Camoufleurs of Leamington Spa 1939 – 1945 Leamington Spa Art Gallery & Museum, 22 July – 16 October 2016
Concealment & Deception tells the story of the camouflage establishment based in Royal Leamington Spa, Warwickshire, during World War 2 (1939 – 1945).
The Civil Defence Camouflage Establishment (CDCE) was founded at the start of the war with Nazi Germany to camouflage strategically important installations like factories, power stations and airfields. Later, in 1941, it was renamed the Camouflage Directorate and expanded to include the Admiralty’s naval camouflage section, which camouflaged naval and merchant ships.
This exhibition and an associated catalogue presents the work of the camouflage staff – often known as ‘camoufleurs’ – against the backdrop of life on the Home Front in wartime Leamington Spa.
From 1939 to 1945 life in Leamington Spa was dominated by the Home Front. This included the rationing of essential goods (such as food and clothes) and precautions against air raids (including the evening ‘blackout’). Everyone in the town was affected, including pre-war residents and the influx of newcomers brought by the war, such as evacuees, workers directed to war work and military personnel. The newcomers also included the camoufleurs – many of them scruffy, long-haired types whose ‘arty’ behaviour scandalised some of the older residents. This new temporary population, many of them young and with uncertain futures, brought new vibrancy to what had previously been a sleepy midlands spa town.
The camoufleurs were based in a number of buildings which had been requisitioned for the war effort. The most important were the Regent Hotel on the Parade, which became the headquarters for the CDCE; the Roller Skating Rink on the south bank of the river Leam, which became the workshop for the civil camouflage team; and the municipal Art Gallery on Avenue Road, which became the laboratory for the naval camouflage section. The aerodrome at nearby Baginton became the base for the aircraft used to inspect sites needing camouflage.
Camouflage officers in the civil camouflage team photographed or sketched sites from the air and then used these to develop schemes to either conceal the installations or create nearby decoys to divert enemy aircraft. Elaborate designs for important sites often involved the production of three-dimensional scale models. These were tested in a ‘viewing room’ in the Skating Rink, where different lighting and atmospheric conditions could be artificially recreated. If the intention was concealment, the objective was to cause the sites to merge in with their surroundings, while if it was deception, then a decoy site might involve creating dummy aerodromes or factories to mislead German bombers.
Naval camouflage was more difficult as vessels were usually moving against a constantly changing background and it was difficult to hide smoke from funnels and wake from hulls. The approach of the naval camoufleurs was to produce a scale model of each ship based on plans published in the reference book Jane’s Fighting Ships. The model would then be painted in a design intended to either make the ship less visible or, if that was impractical, to confuse a prospective attacker (often a submarine) as to its speed, direction or size. The camouflage had to be designed for the weather conditions likely to be found in the operational area, for example those in the North Atlantic, Arctic or Pacific. The model was then tested in a large water tank in the Art Gallery, where the likely light, atmospheric and sea conditions could be artificially recreated. Once approved, the design would be applied to the vessel when it was next dockside for maintenance.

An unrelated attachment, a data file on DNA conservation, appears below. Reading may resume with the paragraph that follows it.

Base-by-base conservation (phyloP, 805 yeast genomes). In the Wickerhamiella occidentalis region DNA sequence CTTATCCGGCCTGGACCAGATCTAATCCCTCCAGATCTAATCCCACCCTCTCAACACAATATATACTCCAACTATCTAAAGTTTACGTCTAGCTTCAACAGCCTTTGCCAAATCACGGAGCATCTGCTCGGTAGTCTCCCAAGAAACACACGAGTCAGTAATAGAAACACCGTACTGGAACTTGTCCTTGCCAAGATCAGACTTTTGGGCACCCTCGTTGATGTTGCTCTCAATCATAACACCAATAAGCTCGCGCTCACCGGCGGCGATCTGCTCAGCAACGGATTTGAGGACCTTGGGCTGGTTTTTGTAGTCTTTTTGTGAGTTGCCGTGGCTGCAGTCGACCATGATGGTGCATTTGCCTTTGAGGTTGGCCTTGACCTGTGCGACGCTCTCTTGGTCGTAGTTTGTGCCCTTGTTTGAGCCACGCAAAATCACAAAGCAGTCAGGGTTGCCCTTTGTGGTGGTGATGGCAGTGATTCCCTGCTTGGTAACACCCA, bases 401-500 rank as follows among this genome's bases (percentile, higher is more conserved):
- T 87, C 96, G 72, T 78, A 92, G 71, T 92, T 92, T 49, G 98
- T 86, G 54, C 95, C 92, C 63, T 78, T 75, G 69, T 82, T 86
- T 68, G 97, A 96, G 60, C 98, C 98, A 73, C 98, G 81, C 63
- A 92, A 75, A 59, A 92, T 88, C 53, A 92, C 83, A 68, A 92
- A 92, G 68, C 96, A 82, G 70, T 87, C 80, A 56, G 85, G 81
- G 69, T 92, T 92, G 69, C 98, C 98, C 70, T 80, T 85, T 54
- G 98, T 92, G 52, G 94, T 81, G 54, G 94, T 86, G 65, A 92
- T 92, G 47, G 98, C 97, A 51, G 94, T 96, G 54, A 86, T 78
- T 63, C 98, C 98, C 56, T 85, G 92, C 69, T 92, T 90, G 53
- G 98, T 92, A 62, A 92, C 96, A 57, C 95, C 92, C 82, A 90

At its peak the camouflage establishment employed over 230 staff, including several who went on to become some of the most influential and distinguished artists and designers of their generation. These included Robin Darwin, Richard Guyatt, Christopher Ironside and Tom Monnington. A number of the camoufleurs, including Felicity Fisher (nee Sutton) and Victorine Foot, produced paintings, watercolours and drawings recording their colleagues at work, or showing the sites and ships they had camouflaged. Other pictures showed life in the wartime town, including the damage caused by Luftwaffe bombing raids. Some artists also became involved in the creation of murals for important buildings, including the British Restaurant at the back of the Town Hall, the Regent Hotel, and a local school. Many joined the local branch of the Artists International Association, an organisation of artists opposed to fascism which flourished in Leamington Spa while the camoufleurs were resident. The friendships formed during the war influenced the later careers of many of the staff who had worked together in Leamington Spa.
The exhibition includes an important group of paintings, watercolours and drawings loaned by the Imperial War Museum, complemented by others from Leamington Spa Art Gallery & Museum, the Herbert Art Gallery in Coventry, the Henry Moore Institute in Leeds and from private collections. Artists featured include Mary Adshead, Dorothy Annan, Stephen Bone, Louis Duffy, Evelyn Dunbar, Eric Hall, Cedric Kennedy, Edwin La Dell, Colin Moss and James Yunge-Bateman. Their work will be seen alongside clothing, equipment and documents relating to the Home Front in Leamington Spa.
The project draws on over two decades of research carried out locally and nationally to piece together the story of Leamington Spa’s extraordinary but little-known contribution to the defeat of Nazi Germany. It has received financial support from the Paul Mellon Centre for Studies in British Art, the Friends of Leamington Art Gallery and a Jonathan Ruffer Curatorial Grant from the Art Fund. It will be complemented by a series of related events and activities within the town organised by Leamington Camouflage 2016